In April 2021 the Australian Financial Complaints Authority (AFCA) found in favour of a complainant and ordered Aboriginal Community Benefit Fund (ACBF) to refund her over $8000 in premiums.The case is just one of many in which ACBF have had determinations against them for misleading and deceptive conduct in portraying themselves as an Indigenous organisation when in fact they are not.
A report in CHOICE magazine states that in April 2021 the Australian Financial Complaints Authority (AFCA) found in favour of a complainant and ordered Aboriginal Community Benefit Fund (ACBF) to refund her over $8000 in premiums.
The case is just one of many in which ACBF have had determinations against them for misleading and deceptive conduct in portraying themselves as an Indigenous organisation when in fact they are not.
In the last 12 months ACBF has been taken to AFCA 28 times. There are other reports suggesting legal groups have many more cases against the company which are still outstanding.
The problems at ACBF run deep and have been the focus of Indigenous legal advocate organisations for over a decade. Many of these complaints about ACBF were aired during the financial services royal commission from 2017– 19.
Lynda Edwards from Financial Counselling Australia says the company sought to exploit cultural obligations to sell their products to Indigenous people.
"We know that for a lot of Aboriginal and Torres Strait Islander people funerals are a ceremony, and to have a ceremony obviously costs money. They were using that cultural aspect to sell their product," she tells CHOICE.
"The way they marketed their goods and the way they presented it to community is really bad behaviour."
ACBF has since rebranded itself as Youpla and is now part-Aboriginal owned and remains part-owned by the non-Indigenous man Bryn Jones who was slammed in the royal commission. Jones stood down as director in January 2021 but still owns shares in the company.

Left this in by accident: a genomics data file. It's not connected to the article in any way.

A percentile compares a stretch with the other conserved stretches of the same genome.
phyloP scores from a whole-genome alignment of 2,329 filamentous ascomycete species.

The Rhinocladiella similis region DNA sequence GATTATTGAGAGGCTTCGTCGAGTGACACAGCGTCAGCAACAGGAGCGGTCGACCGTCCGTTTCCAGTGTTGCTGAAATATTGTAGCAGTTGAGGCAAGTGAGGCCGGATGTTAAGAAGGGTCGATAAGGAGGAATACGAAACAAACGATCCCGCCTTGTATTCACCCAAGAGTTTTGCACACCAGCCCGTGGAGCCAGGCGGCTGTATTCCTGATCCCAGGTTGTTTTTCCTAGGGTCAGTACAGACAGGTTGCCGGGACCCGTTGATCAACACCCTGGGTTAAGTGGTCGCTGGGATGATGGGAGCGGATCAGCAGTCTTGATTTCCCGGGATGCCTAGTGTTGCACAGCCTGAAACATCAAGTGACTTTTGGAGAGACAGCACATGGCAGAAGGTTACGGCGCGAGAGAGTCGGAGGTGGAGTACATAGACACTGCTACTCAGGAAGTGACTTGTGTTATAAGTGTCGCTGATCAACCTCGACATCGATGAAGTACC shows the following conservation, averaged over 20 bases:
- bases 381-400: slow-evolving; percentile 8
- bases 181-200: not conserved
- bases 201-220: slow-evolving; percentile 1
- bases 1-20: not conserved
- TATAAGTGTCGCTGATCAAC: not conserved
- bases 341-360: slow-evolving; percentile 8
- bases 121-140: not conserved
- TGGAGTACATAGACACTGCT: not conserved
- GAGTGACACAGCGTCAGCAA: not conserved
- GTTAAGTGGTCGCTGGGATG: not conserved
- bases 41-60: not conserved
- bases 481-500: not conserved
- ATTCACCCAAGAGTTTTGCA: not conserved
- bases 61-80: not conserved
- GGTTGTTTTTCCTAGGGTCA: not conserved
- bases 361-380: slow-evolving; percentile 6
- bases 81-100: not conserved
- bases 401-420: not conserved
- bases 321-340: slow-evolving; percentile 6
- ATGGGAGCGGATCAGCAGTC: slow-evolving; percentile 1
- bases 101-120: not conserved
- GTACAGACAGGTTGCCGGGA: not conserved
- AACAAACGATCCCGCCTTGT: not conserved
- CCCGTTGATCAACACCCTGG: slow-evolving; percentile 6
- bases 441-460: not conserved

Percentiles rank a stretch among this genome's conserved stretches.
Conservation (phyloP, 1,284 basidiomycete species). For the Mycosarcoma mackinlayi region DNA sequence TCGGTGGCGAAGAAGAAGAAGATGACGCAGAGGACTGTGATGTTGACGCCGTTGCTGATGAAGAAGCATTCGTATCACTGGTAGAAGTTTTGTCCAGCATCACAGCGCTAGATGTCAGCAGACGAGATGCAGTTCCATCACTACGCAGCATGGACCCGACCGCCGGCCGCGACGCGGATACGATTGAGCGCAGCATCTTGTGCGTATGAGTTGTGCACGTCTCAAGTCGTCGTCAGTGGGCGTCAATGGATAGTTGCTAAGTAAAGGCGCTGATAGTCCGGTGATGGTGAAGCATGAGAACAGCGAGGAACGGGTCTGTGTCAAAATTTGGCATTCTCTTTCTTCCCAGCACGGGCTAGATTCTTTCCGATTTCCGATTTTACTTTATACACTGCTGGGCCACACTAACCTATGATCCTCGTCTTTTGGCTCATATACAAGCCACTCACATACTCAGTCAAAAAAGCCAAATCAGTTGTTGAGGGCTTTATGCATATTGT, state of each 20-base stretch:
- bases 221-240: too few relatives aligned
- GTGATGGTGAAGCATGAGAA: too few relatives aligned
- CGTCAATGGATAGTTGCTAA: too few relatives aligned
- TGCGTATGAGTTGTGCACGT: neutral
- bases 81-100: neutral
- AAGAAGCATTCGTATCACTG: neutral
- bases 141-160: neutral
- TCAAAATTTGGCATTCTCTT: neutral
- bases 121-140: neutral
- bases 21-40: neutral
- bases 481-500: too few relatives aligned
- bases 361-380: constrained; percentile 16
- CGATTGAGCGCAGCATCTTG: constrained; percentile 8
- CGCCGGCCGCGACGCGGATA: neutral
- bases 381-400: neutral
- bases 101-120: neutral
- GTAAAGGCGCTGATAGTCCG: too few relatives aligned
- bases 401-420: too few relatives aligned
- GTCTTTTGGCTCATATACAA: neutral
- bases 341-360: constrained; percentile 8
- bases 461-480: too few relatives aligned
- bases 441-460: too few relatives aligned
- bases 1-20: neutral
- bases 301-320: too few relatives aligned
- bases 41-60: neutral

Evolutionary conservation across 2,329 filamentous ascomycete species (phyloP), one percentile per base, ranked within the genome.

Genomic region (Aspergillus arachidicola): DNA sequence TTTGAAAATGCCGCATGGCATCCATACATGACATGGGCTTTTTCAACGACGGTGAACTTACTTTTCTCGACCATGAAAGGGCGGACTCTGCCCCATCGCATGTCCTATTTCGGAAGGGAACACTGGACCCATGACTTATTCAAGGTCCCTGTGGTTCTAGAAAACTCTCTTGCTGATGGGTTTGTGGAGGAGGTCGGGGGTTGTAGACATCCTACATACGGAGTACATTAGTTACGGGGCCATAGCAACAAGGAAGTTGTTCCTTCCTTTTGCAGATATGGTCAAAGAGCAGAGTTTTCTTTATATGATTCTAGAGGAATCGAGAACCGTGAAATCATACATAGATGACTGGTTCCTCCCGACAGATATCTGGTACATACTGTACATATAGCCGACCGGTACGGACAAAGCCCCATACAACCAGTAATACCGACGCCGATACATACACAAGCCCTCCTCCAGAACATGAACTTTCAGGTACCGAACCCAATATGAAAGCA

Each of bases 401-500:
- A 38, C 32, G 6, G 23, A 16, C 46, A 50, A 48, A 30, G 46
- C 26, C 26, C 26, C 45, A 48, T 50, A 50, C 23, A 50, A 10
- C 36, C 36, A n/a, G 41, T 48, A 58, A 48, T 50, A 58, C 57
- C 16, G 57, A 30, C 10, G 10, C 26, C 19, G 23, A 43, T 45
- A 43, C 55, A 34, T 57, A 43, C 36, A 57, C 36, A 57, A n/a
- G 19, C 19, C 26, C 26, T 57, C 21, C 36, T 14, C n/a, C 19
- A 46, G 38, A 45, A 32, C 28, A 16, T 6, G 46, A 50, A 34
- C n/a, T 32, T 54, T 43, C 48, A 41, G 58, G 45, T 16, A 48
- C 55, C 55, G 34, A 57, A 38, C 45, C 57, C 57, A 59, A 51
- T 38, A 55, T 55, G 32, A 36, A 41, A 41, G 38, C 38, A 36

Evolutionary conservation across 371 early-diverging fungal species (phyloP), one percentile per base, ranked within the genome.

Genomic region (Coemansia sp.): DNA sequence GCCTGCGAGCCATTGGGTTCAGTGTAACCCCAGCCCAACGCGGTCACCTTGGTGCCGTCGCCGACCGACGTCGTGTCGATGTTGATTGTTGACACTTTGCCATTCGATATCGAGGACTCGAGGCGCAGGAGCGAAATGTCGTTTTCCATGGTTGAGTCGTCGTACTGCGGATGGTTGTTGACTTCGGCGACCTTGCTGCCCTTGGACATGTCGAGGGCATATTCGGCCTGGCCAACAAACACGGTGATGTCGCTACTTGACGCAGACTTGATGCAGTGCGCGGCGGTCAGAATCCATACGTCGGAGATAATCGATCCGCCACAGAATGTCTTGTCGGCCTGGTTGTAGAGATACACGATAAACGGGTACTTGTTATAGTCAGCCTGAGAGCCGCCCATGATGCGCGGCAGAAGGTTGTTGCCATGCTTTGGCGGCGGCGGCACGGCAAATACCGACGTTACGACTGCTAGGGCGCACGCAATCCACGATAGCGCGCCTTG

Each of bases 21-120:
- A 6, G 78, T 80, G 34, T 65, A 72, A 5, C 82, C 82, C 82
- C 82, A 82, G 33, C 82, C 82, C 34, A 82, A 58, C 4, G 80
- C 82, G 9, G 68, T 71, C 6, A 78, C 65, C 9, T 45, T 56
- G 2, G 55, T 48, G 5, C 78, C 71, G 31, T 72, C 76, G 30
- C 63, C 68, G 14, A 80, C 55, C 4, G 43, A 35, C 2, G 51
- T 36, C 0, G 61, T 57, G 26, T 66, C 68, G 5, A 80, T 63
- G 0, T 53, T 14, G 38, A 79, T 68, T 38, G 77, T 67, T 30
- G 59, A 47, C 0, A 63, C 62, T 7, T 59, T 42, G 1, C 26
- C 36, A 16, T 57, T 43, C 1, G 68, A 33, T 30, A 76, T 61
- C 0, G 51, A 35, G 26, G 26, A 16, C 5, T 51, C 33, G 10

They have also brought in high-profile NFL player Jamal Idris to rebrand their image.
Youpla has been denied a license to sell financial products and barred from taking on new customers, leading many to be concerned that it is at risk of going under and won't be able to repay its former clients the money they are owed from AFCA findings or funeral payouts.
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AFCA considers complaints that previously would have been handled by the Financial Ombudsman Service, the Credit and Investments Ombudsman and the Superannuation Complaints Tribunal. AFCA is the dispute resolution scheme for financial services.
The Aboriginal Community Benefit Fund (ACBF) has been taken to AFCA 28 times recently over misleading and deceptive conduct
The company has since rebranded, but has been barred from selling new products
If the company becomes insolvent, victims won't be covered under the government's proposed compensation scheme of last resort